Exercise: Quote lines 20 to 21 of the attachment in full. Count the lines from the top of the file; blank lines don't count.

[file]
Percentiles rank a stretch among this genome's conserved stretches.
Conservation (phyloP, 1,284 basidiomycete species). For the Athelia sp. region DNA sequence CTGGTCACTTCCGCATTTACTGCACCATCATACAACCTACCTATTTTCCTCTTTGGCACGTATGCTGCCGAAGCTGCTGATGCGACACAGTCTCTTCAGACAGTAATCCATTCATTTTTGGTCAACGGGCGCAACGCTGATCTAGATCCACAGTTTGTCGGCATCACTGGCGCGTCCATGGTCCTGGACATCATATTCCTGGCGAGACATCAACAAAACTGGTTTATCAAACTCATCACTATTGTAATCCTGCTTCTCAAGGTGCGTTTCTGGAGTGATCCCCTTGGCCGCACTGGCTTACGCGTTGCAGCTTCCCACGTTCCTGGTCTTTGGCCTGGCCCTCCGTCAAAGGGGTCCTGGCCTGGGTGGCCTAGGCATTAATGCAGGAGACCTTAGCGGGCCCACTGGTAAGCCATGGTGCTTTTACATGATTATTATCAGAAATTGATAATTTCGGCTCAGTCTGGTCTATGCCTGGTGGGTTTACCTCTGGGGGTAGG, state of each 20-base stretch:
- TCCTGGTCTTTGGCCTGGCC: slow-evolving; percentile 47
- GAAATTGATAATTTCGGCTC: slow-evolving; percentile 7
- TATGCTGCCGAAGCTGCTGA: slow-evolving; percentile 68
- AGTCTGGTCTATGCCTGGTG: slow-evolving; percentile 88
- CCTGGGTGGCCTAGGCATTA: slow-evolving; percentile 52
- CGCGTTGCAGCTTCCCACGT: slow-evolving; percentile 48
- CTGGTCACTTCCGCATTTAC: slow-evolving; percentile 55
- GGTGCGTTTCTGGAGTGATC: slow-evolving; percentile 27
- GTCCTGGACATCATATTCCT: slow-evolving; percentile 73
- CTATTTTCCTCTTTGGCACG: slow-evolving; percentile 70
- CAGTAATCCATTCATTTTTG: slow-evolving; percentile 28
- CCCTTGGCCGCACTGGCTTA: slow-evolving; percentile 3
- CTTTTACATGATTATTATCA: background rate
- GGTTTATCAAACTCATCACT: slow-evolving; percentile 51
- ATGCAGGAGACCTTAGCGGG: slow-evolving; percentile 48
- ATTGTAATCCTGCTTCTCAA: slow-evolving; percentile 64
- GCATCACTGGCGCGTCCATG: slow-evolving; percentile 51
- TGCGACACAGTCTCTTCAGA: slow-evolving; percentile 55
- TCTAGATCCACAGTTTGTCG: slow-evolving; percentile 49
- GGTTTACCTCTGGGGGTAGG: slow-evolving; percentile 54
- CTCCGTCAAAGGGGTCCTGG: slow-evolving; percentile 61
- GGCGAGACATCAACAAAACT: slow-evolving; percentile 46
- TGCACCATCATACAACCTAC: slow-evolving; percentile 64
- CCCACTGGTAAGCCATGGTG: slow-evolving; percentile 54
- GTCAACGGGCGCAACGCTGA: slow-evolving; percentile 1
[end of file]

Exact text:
- TGCGACACAGTCTCTTCAGA: slow-evolving; percentile 55
- TCTAGATCCACAGTTTGTCG: slow-evolving; percentile 49